Interviewer: “Mr Dylan, what are your songs about?” Dylan: “Oh, some are about four minutes.”

Bob Dylan turned 74 recently, although he looks every bit of 140, and he was in the news because it happens to be the 50th anniversary of his recording one of his greatest hits, “Like A Rolling Stone.” This is a six minute plus ballad about a woman who used to be on top of the world but has since fallen on hard times. If there were a country named Schadenfreudia, “Like A Rolling Stone” would be its national anthem. A lot of Dylan songs reflect a certain personal bitterness. One of them, “Positively 4th Street”, begins with the lyric, “You’ve got a lot of nerve to say you are my friend.” You can’t help but think of all the girls who must have declined his prom invitations.

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Born Robert Allen Zimmerman in Duluth, he dropped out of the University of Minnesota after one year and decided to become a performer. He began his career as a singer of folk songs, and his first album did indeed contain folk songs in the original sense of the term, that is, songs that had become familiar because they’ve been sung over the years by generations of “folks.” Many of his later and more popular songs were considered folk songs too, but they were composed and first sung by Dylan himself. If folks were involved they came much later. He once observed that folk music, as opposed to rock, had more of the sweep of humanity in it. This got the Idler to thinking that almost anyone could come up with a folk song, especially here in the steel valley where we’ve got lots of authentic folks and folksy things to sing about. Maybe we can start by borrowing some of Dylan’s melodies, though. First off, someone should address the oppressive soul-crushing nature of the PA Liquor Control Board.:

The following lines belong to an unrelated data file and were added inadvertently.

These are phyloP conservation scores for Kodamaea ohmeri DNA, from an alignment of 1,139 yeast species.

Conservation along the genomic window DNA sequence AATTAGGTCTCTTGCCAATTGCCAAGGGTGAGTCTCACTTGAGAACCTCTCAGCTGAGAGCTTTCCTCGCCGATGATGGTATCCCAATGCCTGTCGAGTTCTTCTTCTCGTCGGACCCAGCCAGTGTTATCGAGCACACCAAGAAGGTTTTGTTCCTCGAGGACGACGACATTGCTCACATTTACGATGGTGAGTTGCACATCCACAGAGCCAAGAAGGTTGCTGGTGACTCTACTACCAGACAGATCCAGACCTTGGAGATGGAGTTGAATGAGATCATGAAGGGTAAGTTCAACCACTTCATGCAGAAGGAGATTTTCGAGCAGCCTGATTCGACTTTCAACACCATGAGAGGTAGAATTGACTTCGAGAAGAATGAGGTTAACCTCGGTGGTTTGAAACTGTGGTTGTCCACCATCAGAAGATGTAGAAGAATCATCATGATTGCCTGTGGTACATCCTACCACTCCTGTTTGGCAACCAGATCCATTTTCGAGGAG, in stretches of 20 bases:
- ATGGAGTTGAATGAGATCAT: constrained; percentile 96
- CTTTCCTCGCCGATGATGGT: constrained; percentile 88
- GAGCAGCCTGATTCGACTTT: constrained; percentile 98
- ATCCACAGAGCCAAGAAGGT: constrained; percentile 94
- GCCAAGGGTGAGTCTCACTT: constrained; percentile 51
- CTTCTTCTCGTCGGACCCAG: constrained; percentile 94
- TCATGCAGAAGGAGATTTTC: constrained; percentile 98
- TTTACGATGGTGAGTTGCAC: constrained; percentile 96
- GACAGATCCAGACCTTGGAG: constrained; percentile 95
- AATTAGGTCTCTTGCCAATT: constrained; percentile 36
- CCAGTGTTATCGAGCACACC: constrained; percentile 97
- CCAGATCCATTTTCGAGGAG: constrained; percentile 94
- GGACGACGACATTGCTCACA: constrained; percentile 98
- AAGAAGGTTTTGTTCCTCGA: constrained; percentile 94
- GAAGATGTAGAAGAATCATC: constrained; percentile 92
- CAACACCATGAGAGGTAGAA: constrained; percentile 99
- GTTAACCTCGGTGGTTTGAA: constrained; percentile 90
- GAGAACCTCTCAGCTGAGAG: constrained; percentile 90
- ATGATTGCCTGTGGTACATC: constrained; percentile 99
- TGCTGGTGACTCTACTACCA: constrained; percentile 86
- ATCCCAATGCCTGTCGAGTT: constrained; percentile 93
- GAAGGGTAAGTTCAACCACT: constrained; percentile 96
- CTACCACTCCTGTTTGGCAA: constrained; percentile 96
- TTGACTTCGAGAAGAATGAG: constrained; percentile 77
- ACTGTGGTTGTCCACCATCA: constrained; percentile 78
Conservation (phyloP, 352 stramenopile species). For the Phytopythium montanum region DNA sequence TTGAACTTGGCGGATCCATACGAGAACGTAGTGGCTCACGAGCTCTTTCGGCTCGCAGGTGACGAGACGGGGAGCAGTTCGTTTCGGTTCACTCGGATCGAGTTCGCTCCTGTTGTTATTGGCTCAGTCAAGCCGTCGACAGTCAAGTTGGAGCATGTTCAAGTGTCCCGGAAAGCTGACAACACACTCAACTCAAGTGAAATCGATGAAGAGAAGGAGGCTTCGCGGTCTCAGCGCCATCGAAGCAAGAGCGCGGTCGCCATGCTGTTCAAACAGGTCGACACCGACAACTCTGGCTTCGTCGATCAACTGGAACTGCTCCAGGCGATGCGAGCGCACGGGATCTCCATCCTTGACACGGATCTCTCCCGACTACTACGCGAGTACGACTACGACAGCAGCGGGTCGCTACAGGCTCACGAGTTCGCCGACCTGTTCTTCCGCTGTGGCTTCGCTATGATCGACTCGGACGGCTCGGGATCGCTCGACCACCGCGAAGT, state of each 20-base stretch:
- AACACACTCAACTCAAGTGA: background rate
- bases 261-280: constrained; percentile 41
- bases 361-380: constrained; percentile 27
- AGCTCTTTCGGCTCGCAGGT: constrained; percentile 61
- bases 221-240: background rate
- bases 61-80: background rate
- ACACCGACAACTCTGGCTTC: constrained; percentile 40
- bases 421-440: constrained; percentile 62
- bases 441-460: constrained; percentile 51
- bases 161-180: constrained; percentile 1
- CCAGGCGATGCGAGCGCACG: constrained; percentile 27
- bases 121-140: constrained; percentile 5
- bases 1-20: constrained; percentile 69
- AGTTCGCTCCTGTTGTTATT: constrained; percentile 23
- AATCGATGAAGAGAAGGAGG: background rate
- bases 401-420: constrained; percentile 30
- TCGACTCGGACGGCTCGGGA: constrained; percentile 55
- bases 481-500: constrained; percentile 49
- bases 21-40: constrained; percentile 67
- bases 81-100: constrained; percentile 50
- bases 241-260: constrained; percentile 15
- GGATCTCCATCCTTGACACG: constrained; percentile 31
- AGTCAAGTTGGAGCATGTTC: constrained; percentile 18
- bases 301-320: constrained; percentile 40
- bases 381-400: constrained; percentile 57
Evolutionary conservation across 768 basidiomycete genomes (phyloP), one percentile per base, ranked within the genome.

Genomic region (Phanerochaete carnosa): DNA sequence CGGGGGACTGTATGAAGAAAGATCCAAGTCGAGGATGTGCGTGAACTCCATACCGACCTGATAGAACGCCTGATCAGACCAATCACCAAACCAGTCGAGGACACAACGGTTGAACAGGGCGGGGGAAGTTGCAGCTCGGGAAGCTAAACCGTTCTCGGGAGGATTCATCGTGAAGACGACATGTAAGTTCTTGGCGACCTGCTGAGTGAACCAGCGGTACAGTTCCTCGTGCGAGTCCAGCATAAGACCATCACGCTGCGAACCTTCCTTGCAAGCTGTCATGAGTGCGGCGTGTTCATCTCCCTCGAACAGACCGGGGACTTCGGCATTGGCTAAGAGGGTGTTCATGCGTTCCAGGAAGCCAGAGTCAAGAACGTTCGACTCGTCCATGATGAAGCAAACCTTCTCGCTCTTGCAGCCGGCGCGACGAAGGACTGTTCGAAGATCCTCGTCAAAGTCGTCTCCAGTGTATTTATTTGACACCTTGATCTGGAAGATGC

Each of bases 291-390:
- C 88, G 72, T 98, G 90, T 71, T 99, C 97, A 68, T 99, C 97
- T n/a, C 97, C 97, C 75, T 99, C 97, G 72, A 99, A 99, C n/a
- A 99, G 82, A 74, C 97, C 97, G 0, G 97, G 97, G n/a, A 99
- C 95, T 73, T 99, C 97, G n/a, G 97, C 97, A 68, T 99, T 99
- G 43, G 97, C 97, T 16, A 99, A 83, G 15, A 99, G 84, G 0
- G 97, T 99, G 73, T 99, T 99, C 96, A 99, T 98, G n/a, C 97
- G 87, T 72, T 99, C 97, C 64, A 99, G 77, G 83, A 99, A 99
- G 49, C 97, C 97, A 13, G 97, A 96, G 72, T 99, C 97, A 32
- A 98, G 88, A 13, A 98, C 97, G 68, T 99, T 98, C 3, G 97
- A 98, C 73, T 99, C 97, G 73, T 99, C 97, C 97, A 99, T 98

To The Tune Of “The Times They Are A-Changin’
Come gather ’round people
Come one and come all
And admit that you like to
Imbibe alcohol
And the whole state store
System drives you up the wall
Cause on Sunday you can’t buy a Riesling
Then you better stop voting for Neanderthals
For the times don’t seem to be a-changin’

How about a paean to the working men and women who keep us happy down at the ballyard:

To The Tune Of “Hey Mr. Tambourine Man
Hey! Mr. PNC man, bring a beer for me
I’m still thirsty and the Buccos have a 5 run lead
Hey! Mr. PNC man, have a beer on me,
In the sixth or seventh inning I’ll come lookin’ for you

You can’t get much more folksy than a song about trains and the plight of weary commuters trying to make connections

To The Tune Of “Blowin’ In The Wind”
How many roads can a man drive down
Before he stops for a train
How long a time must the 53 bus
Sit by the curb in the rain
How many cars will you have to cut off
To get in the Waterfront lane?
The answer, my friend is at Amity & 6th
The answer‘s at Amity & 6th

Anyway, if you pull out your old guitar and get to work on some folk songs who knows, maybe you can become the next Bob Dylan. Don’t worry about your vocal ability either. Dylan’s own voice has been compared unfavorably to a malfunctioning string trimmer. Just don’t start off with “You’ve got a lot of nerve.” That’s already been done.

Comments – DickVerbo@hotmail.com Also, Like “The Idler” on Facebook

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